If Florence Welch, better known as Florence and the Machine, ever decided to follow a new line of work, she may well consider applying for Derren Brown's job. As the bearded wonder was busy hypnotising the nation live on television, Welch was hard at work casting a spell of her own at Manchester Academy.
'Lungs', Welch's debut album, is a rich tapestry of soaring vocals, intricate melodic layers and production effects. On stage, Welch's music is stripped naked. Her support, the so-called machine, is hacked away to just four instruments. The sound is raw; an undiluted performance from one of the UK's brightest talents. The end result is captivating.
Adorned in a striking black robe, the performance is like a smack in the face. Her opening gambit 'Kiss With A Fist' violently sets the standard for what will be a disturbing and enthralling journey into dark emotional territory.
Indeed, Welch's songs can take you to uncomfortable places. Performances of 'Howl' and 'I'm Not Calling You A Liar' confront issues far too complex for a Friday night in Manchester. During 'My Boy Builds Coffins' Welch ominously points to the crowd while suggesting the construction of their two-by-six box is already well underway.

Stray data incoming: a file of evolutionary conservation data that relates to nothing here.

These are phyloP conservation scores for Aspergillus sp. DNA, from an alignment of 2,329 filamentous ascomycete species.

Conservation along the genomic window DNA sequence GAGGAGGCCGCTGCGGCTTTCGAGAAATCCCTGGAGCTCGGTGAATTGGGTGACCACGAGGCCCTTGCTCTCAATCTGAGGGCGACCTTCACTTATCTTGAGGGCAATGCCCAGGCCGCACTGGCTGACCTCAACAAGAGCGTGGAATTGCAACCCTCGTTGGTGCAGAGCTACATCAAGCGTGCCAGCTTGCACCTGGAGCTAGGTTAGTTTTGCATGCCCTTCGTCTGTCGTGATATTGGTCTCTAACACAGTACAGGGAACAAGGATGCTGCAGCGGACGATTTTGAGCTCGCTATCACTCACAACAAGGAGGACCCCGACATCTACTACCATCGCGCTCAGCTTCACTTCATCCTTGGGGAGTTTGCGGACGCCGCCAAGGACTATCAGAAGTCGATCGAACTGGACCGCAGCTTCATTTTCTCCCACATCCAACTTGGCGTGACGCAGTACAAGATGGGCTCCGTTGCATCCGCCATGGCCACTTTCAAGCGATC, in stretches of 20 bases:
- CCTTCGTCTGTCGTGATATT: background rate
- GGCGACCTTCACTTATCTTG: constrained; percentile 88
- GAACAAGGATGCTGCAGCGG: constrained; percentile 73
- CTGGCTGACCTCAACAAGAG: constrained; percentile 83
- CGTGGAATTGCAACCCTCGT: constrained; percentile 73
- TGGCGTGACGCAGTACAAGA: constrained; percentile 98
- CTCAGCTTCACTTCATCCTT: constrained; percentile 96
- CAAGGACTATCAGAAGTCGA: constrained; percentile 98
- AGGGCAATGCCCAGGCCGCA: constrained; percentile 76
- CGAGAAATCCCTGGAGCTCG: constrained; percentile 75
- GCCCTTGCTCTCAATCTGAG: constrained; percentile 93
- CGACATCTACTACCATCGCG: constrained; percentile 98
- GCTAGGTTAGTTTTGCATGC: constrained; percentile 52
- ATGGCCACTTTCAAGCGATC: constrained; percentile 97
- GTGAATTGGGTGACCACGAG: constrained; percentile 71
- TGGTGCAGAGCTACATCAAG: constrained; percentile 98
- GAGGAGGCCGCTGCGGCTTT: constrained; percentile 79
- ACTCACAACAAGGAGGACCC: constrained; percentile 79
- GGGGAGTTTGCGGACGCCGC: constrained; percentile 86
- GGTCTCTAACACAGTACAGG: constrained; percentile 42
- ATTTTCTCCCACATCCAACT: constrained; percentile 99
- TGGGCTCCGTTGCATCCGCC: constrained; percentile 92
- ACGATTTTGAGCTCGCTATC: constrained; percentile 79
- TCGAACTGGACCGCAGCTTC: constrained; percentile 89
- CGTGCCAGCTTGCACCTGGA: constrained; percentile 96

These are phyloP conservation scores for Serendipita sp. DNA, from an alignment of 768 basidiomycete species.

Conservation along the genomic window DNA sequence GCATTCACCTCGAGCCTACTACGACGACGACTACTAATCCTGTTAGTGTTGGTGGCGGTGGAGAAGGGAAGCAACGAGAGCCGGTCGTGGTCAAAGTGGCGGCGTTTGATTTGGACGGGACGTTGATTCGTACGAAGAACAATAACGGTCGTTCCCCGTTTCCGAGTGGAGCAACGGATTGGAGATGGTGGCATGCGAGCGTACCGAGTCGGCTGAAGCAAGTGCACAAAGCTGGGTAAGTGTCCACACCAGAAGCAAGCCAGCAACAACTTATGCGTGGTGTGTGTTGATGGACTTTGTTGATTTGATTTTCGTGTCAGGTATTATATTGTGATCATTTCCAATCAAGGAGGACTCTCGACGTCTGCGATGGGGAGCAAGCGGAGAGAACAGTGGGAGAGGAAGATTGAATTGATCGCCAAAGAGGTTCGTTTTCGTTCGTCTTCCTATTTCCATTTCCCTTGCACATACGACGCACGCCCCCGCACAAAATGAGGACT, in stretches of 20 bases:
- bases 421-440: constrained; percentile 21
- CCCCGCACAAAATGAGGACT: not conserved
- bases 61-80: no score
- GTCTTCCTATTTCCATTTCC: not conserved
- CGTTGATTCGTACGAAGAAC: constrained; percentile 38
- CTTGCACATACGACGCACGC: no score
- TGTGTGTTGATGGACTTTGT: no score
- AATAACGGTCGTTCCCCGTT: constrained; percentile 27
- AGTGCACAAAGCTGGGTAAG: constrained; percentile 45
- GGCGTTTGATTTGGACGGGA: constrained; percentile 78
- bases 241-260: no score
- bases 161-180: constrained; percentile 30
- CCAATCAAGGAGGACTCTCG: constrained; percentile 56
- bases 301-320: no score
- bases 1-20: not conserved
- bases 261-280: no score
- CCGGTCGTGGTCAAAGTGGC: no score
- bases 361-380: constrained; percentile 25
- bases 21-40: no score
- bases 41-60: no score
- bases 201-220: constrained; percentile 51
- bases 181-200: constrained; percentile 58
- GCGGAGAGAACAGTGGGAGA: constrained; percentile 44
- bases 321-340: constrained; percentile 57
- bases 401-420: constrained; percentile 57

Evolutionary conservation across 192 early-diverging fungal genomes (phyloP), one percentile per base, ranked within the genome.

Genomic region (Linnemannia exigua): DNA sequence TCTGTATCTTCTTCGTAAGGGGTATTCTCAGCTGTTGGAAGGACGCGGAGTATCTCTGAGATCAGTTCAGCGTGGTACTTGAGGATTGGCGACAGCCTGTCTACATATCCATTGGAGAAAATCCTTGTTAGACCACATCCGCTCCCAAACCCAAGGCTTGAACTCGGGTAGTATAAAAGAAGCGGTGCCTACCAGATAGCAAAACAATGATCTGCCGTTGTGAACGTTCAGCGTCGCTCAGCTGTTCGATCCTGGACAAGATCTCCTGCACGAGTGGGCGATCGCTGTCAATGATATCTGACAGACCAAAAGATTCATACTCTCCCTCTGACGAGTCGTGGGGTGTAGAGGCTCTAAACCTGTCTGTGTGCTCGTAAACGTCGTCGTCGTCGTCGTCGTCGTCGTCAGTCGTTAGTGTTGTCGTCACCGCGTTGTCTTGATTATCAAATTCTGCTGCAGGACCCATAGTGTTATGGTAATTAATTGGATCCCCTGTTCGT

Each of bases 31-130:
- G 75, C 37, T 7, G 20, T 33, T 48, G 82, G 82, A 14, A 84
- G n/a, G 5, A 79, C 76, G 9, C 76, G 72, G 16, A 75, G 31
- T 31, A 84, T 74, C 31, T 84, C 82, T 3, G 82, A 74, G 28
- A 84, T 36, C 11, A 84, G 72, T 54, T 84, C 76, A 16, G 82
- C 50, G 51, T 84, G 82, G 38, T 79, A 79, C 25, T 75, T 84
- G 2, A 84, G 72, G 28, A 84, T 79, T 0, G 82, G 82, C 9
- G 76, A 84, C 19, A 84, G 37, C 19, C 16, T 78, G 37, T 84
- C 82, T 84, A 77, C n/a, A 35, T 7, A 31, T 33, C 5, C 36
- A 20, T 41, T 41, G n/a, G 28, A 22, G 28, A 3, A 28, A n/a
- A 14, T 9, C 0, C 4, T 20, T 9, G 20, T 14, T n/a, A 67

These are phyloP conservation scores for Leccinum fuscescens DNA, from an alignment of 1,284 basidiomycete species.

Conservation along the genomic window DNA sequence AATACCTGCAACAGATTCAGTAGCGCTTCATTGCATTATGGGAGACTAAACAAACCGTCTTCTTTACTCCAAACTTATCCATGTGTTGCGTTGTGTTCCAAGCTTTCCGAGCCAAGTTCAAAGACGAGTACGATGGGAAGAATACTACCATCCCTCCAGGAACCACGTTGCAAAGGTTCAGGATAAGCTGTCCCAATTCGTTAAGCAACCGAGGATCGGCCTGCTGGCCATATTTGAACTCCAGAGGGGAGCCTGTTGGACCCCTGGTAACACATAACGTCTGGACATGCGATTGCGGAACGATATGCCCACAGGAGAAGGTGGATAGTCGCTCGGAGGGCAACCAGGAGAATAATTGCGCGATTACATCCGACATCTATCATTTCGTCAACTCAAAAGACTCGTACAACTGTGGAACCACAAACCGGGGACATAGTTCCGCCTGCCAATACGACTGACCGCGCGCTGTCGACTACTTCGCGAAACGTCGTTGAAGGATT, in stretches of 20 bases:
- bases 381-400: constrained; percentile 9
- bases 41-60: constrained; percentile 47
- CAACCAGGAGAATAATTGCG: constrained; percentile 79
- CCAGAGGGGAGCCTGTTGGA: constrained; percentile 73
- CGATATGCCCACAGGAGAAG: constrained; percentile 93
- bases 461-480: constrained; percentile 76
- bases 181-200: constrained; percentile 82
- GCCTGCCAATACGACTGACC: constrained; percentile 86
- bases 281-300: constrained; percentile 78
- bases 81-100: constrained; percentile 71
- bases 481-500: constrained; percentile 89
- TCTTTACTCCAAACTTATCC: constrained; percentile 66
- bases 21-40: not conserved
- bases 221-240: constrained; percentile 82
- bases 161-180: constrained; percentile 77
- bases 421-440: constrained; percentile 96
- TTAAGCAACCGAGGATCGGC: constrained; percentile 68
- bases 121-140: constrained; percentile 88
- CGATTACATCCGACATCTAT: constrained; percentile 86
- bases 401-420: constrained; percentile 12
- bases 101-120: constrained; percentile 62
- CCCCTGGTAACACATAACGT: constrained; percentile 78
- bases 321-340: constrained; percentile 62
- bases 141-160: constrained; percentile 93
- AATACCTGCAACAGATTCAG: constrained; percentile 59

If you were in a particular frame of mind, you might well have been intimidated by the performance. With her burning red locks and erratic dance moves, she cuts an imposing figure. 'Howl' and 'Hurricane Drunk' portray Welch as a woman who has been scorned by life, love and a collection of unappreciative boyfriends. She angrily thumps a birdcage with a drumstick during 'Kiss With A Fist' and the anthemic 'Rabbit Heart'.
There's something unnerving about her performance – as if years of abuse and heartbreak have violently born this beautiful monster. During 'Girl With One Eye'' and a chilling rendition of 'Bird Song', Welch howls into the microphone; her voice is electric with emotion. Seconds before the final chords of 'Between Two Lungs', she raises her arms. The stage is illuminated with a burning white light and Welch's silhouette casts out across the faces of the entranced audience. It's disturbing, horrifying and completely captivating.
It's only between songs, when she cheerfully recalls one of the band's previous sessions in Manchester – a troubled performance as the supporting act for Pete Doherty in 2008 – that the spell is lifted. Away from her tales of domestic abuse, jealously and obsession, Welch comes across as a completely stable human being; an impressive feat considering her performance.
This juxtaposition highlights Welch's skill as a performer. One moment she is re-telling the story of how she met her band manager by drunkenly singing in a club toilet; the next she is weaving her magic around the room in an a cappella version of Etta James' 'Something's Got A Hold Of Me'.
Welch is an undeniable talent. She is entrancing, sexual and a little bit terrifying; a coven witch who predicts the rise of kings and the death of heroes. Be warned, if you go to see her live, Welch will cast a spell over you.